Director of National Intelligence Dan Coats issued one of the starkest and most explicit warnings to date about China's cyber activities, calling them "unprecedented in scale" and explicitly aimed at undermining U.S. interests at home and abroad.
In remarks at The Citadel, a military college in South Carolina, Coats said the Chinese government is actively targeting U.S. state and local governments and officials, "trying to exploit any divisions between federal and local levels on policy." He did not name either states or officials, nor did he elaborate on which policies had been targeted.
His warning about the breadth of China's activities was itself broad. "From its continued hacking of our defense secrets to its focus on collecting vast repositories of personal and personality-identifying information to better enable espionage activities, China exploits our transparency and open society," Coats said.
Calling Beijing's efforts to conduct influence operations "more methodical" than those being implemented by Russia, Coats said China benefited from the relative stability in its relationship with the U.S. In contrast with Russia, he said, China operates in a "more deliberate and subtle manner" that generates comparatively less public attention.
Coats was also newly and sharply critical of China's increasingly pervasive domestic surveillance and control measures. He called out the regime for potential human rights abuses, saying an estimated hundreds of thousands, "and perhaps millions" of citizens fromare being detained in "patriotic re-education" camps, where they are forced to learn Chinese, view pro-government propaganda and renounce their ideological and religious views.
"These draconian, indiscriminate and disproportionate controls on ethnic minorities raise serious human rights concerns," he said, "and have the potential to incite radicalization and violent extremism and to turn limited support for separatism into a popular movement."
He singled out President Xi for leading a crackdown on dissidents and restricting access to public information. The government's experimental 'social credit program,' Coats said, is being used to determine citizens' access to bank loans, education and medical care. With the help of China's top internet companies, he said, the regime is effectively penetrating Chinese society and restricting its access to information.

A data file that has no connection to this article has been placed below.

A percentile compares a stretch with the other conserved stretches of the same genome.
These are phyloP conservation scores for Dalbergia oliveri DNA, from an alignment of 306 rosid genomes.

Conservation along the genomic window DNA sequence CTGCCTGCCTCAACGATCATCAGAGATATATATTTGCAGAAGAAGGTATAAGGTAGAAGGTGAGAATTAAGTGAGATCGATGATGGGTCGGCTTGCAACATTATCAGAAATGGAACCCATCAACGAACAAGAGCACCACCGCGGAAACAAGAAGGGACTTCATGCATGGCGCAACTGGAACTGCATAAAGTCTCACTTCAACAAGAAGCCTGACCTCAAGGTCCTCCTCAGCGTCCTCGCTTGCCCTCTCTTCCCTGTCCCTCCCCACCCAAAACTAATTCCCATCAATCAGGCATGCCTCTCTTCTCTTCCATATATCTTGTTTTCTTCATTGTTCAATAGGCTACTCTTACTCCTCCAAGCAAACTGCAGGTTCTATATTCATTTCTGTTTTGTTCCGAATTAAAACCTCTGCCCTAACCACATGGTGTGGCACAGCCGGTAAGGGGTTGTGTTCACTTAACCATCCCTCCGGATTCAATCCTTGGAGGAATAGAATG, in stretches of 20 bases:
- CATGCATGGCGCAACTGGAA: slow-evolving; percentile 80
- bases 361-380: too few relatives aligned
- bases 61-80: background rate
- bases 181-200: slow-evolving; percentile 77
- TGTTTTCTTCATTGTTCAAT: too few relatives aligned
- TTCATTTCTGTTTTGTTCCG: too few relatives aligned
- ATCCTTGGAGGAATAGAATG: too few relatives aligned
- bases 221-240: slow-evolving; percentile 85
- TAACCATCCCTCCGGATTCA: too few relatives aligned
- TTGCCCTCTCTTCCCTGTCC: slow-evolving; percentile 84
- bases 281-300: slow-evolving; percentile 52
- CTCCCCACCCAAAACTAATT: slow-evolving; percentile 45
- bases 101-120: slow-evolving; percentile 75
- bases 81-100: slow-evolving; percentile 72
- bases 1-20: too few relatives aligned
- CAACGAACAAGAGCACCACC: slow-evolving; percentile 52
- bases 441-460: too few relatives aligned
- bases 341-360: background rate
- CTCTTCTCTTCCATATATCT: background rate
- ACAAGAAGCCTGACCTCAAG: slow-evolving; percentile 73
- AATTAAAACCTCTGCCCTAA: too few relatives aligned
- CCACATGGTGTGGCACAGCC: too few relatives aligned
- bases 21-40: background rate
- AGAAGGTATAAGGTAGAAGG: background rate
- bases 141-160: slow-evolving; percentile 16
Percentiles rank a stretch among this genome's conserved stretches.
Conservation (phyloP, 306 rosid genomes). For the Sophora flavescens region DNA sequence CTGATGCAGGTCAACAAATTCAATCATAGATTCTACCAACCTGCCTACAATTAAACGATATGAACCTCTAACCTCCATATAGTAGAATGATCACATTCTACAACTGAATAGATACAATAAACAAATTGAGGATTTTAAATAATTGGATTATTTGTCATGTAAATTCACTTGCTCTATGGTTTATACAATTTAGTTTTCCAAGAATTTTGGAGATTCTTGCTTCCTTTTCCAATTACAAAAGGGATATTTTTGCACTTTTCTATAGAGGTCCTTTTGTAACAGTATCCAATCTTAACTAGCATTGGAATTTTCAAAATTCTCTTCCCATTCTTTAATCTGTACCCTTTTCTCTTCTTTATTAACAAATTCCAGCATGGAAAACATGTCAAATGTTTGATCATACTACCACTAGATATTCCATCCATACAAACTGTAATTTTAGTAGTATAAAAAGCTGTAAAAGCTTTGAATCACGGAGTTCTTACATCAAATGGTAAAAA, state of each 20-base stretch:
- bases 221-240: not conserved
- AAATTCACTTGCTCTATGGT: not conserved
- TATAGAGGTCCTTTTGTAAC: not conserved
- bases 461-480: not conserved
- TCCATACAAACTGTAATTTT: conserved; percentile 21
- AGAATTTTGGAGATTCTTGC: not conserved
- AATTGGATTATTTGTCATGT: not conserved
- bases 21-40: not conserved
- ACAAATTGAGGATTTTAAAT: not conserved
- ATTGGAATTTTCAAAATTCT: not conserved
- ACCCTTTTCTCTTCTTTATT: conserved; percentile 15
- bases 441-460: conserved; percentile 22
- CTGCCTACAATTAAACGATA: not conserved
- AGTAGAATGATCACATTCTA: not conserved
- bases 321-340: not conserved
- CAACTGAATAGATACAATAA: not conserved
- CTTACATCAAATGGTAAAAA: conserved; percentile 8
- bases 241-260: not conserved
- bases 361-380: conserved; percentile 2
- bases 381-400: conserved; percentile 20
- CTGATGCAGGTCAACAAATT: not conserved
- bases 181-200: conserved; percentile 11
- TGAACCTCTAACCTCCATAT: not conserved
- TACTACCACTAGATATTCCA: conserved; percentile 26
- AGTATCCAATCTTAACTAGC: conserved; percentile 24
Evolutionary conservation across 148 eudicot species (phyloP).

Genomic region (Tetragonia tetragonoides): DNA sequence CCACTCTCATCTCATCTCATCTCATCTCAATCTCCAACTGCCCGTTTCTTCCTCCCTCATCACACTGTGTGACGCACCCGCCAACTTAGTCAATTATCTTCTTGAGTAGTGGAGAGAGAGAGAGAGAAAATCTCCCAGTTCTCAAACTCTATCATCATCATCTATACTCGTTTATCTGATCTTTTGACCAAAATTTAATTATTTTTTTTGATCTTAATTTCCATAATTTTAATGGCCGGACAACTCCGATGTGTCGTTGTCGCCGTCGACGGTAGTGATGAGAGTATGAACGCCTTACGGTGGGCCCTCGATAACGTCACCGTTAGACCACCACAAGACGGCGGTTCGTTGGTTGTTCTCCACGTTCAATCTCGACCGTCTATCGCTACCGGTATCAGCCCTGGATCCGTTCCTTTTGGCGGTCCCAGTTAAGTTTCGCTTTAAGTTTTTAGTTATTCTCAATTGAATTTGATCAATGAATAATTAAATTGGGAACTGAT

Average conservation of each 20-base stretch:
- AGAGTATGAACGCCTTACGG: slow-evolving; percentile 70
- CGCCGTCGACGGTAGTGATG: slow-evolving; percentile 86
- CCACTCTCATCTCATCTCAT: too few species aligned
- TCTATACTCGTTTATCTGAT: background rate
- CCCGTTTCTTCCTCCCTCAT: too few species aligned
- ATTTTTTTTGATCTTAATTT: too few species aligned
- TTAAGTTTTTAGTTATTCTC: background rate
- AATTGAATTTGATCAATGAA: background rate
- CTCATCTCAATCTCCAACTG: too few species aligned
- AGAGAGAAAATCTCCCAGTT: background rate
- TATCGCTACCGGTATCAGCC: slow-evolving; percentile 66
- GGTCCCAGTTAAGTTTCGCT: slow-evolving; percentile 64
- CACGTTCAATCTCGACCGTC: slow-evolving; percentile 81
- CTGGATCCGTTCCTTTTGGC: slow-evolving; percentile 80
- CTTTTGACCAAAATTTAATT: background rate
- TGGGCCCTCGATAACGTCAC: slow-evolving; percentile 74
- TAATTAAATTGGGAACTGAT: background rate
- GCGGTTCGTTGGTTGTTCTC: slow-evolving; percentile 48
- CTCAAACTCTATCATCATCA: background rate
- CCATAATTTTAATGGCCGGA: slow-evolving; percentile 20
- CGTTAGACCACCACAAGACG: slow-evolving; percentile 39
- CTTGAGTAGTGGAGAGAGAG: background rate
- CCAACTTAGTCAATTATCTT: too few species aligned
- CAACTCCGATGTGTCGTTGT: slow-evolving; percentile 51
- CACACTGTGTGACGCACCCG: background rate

"The result of this effort is nothing short of a future that involves the perfection of the surveillance state," Coats warned, adding that China's practices could be adopted by other authoritarian regimes.
The remarks were a shift in focus from Coats' previous public statements, which had to date primarily concentrated on Russia's efforts to undermine U.S. democracy, and stemmed from its activities during the. National security officials from across the intelligence and law enforcement community, however, have been warning for months that China's activities constitute a growing, if methodologically and strategically distinct, threat to American interests.
In a separate public appearance yesterday,China's practice of investing and issuing loans to developing nations that may ultimately be unable to repay them.
"We want those countries to be aware…how foreign investment in…their national security infrastructure can ultimately compromise their sovereignty," Haspel said during a moderated discussion at the University of Louisville. Like Coats, Haspel warned that China was working to diminish U.S. global influence overall.
Coats said the intelligence community was working to educate the private sector and academic institutions about foreign influence and cyber threats.
"Most of our institutions have risen to resist these pressures and shone a light on these procedures," he said.